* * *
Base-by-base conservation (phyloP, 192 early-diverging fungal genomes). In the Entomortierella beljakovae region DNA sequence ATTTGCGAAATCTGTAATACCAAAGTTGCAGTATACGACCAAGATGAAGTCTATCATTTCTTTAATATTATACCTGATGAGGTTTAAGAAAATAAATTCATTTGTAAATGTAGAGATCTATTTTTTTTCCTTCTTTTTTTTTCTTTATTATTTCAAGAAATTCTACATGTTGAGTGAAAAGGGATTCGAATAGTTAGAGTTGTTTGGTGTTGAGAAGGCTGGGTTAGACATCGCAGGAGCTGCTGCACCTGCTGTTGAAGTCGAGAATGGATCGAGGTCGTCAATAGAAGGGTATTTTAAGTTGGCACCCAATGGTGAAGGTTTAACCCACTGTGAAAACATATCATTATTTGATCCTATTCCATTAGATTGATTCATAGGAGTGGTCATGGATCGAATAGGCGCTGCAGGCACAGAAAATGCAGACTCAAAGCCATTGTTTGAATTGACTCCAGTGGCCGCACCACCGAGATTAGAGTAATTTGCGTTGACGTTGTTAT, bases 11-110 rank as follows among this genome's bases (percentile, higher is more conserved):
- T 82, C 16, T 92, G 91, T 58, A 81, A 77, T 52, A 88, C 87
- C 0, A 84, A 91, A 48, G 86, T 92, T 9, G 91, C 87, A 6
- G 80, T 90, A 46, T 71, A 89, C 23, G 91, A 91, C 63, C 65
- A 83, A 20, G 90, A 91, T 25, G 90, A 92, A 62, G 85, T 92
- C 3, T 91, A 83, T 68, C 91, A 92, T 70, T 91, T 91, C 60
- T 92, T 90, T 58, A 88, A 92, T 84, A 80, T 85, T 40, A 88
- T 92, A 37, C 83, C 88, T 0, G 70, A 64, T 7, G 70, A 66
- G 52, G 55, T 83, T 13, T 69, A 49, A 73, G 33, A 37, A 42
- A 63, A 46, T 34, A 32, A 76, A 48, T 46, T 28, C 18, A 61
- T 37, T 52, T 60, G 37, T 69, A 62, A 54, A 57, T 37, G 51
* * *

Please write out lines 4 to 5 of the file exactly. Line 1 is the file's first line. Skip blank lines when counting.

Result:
- G 80, T 90, A 46, T 71, A 89, C 23, G 91, A 91, C 63, C 65
- A 83, A 20, G 90, A 91, T 25, G 90, A 92, A 62, G 85, T 92